Oncotarget published “The presence of polymorphisms in genes controlling neurotransmitter metabolism and disease prognosis in patients with prostate cancer: a possible link with schizophrenia” reported that polymorphisms of neurotransmitter metabolism genes were studied in patients with prostate cancer (PC) characterized by either reduced or extended serum prostate-specific antigen doubling time corresponding to unfavorable and favorable disease prognosis respectively.
The following gene polymorphisms known to be associated with neuropsychiatric disorders were investigated:
A. The STin2 VNTR in the serotonin transporter SLC6A4 gene;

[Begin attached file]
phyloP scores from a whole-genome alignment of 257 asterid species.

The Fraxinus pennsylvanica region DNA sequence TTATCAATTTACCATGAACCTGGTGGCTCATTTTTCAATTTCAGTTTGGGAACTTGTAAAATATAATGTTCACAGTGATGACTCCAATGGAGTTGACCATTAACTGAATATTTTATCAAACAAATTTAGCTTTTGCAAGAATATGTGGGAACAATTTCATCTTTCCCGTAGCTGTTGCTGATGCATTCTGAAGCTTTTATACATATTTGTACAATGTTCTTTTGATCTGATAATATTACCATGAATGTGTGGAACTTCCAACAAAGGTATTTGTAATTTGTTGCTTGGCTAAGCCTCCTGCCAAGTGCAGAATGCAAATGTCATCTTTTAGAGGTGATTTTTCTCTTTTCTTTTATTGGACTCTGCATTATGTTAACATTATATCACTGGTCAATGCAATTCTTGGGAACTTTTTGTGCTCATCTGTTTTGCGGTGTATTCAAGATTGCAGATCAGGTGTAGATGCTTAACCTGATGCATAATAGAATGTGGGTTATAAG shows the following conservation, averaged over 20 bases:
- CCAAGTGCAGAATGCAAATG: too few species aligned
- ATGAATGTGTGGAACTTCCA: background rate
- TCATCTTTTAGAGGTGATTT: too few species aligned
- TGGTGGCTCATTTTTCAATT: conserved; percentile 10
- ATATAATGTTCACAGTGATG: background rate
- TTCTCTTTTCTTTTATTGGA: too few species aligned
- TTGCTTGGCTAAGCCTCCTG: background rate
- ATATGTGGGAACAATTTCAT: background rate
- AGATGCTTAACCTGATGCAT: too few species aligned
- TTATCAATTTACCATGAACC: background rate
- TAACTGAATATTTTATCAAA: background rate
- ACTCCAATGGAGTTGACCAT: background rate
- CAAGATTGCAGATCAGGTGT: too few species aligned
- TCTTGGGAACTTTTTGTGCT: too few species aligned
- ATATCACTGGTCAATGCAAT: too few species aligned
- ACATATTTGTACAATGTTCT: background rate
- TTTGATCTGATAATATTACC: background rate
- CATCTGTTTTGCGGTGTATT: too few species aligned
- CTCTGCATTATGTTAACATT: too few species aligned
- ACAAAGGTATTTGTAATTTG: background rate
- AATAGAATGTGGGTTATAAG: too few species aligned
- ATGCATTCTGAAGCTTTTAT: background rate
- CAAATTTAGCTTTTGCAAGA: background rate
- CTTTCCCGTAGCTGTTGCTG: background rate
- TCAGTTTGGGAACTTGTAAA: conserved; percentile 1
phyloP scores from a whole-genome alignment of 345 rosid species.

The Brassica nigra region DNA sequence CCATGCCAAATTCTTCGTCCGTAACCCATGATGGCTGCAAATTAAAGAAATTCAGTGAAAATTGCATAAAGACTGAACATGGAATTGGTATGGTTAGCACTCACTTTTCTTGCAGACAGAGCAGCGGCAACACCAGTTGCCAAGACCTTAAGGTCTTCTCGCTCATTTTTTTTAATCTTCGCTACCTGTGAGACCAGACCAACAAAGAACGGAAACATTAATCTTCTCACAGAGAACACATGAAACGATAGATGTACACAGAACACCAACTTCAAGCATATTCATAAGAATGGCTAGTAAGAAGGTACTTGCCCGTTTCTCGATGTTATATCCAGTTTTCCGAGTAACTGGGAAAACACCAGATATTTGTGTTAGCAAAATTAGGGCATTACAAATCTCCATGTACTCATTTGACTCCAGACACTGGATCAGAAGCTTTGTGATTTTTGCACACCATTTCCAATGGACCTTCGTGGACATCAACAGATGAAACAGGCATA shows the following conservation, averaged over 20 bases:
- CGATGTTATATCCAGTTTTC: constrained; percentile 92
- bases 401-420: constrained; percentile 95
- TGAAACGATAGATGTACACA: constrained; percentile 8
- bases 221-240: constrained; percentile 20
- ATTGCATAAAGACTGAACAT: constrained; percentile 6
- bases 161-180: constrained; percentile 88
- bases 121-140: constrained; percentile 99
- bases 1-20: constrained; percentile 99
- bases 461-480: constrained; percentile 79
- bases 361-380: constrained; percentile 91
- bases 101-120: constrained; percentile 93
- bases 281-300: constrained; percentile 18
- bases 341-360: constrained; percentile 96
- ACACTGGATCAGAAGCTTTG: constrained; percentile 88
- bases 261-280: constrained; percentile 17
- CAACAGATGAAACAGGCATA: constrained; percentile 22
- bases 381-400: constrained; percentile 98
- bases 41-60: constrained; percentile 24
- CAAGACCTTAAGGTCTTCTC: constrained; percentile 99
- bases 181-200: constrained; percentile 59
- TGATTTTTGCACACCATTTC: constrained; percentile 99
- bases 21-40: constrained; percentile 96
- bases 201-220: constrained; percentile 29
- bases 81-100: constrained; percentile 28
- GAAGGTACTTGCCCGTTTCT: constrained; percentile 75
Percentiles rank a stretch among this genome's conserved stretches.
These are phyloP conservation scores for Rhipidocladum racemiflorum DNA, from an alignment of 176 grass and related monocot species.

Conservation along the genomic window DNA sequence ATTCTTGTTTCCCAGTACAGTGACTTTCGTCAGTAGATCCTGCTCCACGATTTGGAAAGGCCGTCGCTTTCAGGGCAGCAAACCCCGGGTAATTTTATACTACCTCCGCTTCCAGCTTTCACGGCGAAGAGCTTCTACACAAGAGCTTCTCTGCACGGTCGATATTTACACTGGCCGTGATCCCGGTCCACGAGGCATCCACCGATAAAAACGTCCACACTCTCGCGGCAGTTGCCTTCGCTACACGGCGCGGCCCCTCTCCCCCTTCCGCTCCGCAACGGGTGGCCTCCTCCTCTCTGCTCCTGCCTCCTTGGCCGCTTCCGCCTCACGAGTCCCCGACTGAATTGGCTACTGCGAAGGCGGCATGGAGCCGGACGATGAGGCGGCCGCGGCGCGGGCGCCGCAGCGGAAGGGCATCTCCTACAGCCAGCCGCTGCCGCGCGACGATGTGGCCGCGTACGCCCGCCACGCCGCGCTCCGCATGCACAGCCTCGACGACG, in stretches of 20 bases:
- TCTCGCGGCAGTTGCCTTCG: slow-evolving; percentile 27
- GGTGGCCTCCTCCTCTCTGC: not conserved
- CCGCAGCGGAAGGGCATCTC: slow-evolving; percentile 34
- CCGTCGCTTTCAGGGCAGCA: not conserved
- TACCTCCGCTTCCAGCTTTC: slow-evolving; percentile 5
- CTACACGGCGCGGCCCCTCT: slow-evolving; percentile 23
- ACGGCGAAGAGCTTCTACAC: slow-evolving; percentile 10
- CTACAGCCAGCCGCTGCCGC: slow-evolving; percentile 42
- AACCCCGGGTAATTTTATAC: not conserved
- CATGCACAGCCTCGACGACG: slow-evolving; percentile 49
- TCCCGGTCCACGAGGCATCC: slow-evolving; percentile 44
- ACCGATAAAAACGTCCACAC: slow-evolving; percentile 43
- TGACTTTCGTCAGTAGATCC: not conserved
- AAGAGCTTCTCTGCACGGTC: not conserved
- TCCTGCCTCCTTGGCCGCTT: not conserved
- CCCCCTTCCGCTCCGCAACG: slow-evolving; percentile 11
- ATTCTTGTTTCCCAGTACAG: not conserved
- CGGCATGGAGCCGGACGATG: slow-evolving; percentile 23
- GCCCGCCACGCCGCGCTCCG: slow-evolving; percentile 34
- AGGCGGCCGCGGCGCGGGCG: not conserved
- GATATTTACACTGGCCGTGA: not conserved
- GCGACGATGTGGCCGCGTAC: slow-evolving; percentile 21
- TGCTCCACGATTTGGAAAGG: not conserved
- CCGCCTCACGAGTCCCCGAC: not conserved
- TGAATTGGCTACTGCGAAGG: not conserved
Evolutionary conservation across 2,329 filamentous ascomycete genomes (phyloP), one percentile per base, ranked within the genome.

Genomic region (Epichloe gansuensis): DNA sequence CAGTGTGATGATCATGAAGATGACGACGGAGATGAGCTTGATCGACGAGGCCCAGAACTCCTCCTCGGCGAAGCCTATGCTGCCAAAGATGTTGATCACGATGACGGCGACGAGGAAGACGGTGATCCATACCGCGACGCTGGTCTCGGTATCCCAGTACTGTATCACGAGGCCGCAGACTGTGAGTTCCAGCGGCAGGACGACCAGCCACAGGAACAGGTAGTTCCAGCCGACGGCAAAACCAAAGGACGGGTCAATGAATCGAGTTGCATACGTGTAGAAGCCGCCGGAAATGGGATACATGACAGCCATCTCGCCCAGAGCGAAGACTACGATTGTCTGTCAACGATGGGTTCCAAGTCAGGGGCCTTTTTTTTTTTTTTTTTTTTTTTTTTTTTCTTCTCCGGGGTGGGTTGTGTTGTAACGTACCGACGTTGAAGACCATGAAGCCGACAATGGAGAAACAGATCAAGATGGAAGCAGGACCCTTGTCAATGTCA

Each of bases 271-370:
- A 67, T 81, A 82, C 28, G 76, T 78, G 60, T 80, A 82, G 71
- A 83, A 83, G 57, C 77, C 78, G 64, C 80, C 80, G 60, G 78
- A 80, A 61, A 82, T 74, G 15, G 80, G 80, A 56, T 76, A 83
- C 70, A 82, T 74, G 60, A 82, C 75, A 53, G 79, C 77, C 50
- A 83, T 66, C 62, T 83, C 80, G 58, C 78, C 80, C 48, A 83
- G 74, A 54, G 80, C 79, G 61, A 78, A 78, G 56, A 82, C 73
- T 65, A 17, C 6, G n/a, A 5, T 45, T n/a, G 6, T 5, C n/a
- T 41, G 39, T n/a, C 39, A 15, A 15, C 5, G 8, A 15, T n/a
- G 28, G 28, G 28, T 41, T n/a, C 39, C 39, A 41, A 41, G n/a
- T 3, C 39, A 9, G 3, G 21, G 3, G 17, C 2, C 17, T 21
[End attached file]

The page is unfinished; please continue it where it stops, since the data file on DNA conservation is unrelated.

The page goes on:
B. The 30-bp VNTR in the monoamine oxidase A MAOA gene;
C. The Val158Met polymorphism in the catechol-ortho-methyltransferase COMT gene;
D. The promoter region C-521T polymorphism and the 48 VNTR in the third exon of the dopamine receptor DRD4 gene.
The STin2 12R/10R variant of the SLC6A4 gene and the -521T/T homozygosity of the DRD4 gene tended to be overrepresented in PC patients with unfavorable disease prognosis.
These gene variants are regarded as protective against schizophrenia, and the observed trend may be directly related to a reduced PC risk described for schizophrenia patients.
These results warrant further investigation of the potential role of neurotransmitter metabolism gene polymorphisms in PC pathogenesis.
Dr. Vladimir N. Anisimov from The Petrov National
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